Final construction work on the long-awaited Chicago Veterans Home is on schedule, and a state official says the facility will be fully operational by next summer.
The $71 million project was first approved under then-Gov. Pat Quinn. Political differences and even a faulty foundation on the original building caused years-long delays, but work resumed in 2016. When it’s completed, the four story building on Chicago’s northwest side will host as many as 200 elderly veterans.
Linda Chapa LaVia, who directs Illinois’ Veterans Affairs department, said there are already a few dozen vets ready to move in. When she visited the construction site last week, Chapa LaVia said about 100 workers had started working on the interior.
“We’ve deserved a home there of [this] quality for our veterans for such a long time," she said. "Some people don’t believe it’s finally coming. Some people won’t stay off the campus!”
Chapa LaVia estimates just under 40 veterans will be transferred to the Chicago home from other facilities once it’s finished. Others will be able to start applying for a room there in January.
The home will be the fifth facility in Illinois' veterans home network. While the state provided the initial funding for the project, about 3/4 of those dollars have been reimbursed by the federal government.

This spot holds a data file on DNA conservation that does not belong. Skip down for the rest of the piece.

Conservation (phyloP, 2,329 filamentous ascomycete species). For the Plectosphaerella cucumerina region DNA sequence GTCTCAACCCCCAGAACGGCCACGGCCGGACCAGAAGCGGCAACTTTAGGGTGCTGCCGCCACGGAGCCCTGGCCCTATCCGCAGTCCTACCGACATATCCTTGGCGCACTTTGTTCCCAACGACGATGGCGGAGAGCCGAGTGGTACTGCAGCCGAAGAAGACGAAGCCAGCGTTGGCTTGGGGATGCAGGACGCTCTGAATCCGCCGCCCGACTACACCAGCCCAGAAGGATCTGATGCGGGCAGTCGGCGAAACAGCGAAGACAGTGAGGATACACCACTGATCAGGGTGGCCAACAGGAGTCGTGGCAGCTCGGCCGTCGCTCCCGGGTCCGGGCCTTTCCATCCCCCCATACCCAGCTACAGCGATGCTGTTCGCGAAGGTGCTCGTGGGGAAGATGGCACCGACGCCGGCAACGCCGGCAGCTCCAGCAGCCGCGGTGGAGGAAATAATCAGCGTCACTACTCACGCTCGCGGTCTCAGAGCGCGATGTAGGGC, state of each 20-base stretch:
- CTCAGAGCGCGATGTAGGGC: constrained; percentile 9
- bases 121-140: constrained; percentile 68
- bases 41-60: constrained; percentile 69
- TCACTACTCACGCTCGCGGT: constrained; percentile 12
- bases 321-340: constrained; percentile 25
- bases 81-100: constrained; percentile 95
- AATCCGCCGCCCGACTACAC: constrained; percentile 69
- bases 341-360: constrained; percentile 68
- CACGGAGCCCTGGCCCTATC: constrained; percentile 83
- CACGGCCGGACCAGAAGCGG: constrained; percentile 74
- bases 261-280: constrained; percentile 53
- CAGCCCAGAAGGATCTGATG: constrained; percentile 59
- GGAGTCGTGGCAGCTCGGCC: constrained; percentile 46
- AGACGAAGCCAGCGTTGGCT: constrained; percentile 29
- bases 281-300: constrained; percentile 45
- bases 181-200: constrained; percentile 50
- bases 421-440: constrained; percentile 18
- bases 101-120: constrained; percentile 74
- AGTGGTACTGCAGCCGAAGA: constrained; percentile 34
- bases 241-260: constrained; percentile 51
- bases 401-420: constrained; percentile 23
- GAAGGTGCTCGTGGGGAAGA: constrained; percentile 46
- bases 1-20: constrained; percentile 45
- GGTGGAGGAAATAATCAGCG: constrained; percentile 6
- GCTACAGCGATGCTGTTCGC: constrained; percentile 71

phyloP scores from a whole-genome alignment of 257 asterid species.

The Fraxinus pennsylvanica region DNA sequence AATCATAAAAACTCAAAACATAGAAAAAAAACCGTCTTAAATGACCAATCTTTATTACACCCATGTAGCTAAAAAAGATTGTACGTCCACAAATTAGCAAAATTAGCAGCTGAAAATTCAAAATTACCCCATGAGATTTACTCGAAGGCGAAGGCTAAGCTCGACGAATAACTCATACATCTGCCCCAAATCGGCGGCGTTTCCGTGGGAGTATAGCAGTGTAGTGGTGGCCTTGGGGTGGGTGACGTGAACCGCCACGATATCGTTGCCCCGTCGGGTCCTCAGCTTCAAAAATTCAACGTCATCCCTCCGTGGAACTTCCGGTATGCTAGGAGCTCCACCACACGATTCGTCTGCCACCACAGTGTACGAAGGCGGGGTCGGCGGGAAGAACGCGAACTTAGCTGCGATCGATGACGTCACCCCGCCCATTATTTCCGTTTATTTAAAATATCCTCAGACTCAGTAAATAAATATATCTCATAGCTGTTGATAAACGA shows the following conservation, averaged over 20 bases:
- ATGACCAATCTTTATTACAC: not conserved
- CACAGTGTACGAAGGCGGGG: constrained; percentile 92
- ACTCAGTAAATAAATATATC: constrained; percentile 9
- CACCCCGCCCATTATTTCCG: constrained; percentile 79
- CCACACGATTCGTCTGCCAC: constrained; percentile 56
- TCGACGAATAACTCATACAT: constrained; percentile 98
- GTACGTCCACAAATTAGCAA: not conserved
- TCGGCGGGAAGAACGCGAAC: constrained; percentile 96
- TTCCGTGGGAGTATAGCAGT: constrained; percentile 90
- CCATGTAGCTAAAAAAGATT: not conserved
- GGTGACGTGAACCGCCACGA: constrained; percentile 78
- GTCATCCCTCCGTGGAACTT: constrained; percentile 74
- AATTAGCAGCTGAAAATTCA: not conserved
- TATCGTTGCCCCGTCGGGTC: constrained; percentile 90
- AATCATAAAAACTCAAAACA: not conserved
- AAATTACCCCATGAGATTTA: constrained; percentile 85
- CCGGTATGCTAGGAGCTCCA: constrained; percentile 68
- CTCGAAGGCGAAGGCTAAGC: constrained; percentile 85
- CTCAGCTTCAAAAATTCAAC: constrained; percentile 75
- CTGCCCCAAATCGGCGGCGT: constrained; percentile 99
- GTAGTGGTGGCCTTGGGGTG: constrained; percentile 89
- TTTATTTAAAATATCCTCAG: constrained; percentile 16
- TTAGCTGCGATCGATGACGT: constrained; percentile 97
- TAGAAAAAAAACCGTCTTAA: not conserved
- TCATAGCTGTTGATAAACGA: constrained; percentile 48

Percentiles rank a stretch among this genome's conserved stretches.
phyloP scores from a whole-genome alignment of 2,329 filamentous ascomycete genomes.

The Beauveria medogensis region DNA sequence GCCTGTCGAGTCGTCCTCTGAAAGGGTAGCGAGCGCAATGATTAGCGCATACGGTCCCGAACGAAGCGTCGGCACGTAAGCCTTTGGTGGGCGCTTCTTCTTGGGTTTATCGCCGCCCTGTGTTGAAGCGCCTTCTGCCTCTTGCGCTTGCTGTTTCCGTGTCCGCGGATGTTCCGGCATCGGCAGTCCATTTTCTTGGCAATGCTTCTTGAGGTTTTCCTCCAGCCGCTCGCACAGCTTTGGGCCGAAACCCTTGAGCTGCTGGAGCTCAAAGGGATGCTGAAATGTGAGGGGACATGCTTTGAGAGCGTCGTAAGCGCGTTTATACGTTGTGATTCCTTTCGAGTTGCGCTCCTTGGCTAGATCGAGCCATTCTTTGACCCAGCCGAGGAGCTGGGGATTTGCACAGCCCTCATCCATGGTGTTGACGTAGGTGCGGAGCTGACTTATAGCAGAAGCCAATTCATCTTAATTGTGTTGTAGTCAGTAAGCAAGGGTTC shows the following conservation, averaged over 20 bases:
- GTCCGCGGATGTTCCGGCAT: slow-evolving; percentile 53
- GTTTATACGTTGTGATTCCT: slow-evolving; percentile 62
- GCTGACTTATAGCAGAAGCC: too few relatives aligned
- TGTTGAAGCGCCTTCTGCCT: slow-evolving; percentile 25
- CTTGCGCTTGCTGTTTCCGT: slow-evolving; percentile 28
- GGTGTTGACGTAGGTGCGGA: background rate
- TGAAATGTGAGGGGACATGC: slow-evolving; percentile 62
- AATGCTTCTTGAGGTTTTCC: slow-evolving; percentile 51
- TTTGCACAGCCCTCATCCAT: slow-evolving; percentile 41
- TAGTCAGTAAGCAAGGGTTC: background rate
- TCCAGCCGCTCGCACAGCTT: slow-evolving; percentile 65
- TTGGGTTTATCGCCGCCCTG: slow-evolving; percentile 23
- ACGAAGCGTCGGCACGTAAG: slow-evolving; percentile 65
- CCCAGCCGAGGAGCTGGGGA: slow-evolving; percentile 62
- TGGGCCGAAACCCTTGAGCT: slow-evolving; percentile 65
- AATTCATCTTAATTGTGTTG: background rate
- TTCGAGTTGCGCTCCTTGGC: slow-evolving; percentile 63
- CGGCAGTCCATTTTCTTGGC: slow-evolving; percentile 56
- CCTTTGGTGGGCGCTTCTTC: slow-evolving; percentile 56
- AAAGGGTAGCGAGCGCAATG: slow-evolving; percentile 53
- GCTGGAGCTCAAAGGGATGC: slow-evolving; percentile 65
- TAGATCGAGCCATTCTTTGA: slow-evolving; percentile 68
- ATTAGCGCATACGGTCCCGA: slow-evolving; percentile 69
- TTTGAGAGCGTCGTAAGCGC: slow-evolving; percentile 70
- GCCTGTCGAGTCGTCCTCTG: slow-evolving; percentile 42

In order to prevent water-borne disease outbreaks that have plagued Illinois veterans homes in the past, the veterans affairs department says the Chicago home will include a “state-of-the-art” water system.
Chapa LaVia said that and other features will make the new home exemplary.
“Issues happened in the past. We want to move forward," Chapa LaVia explained. "I have not heard one thing other than praises across this state [from] family members that have veterans in these homes on the care that they get, and the love and support they get from the community."
Meanwhile, state officials are also moving to rebuild portions of the Quincy Veterans Home, where some residents died from Legionnaire’s Disease outbreaks. That project is expected to cost around 230 million dollars and is slated for completion in 2025.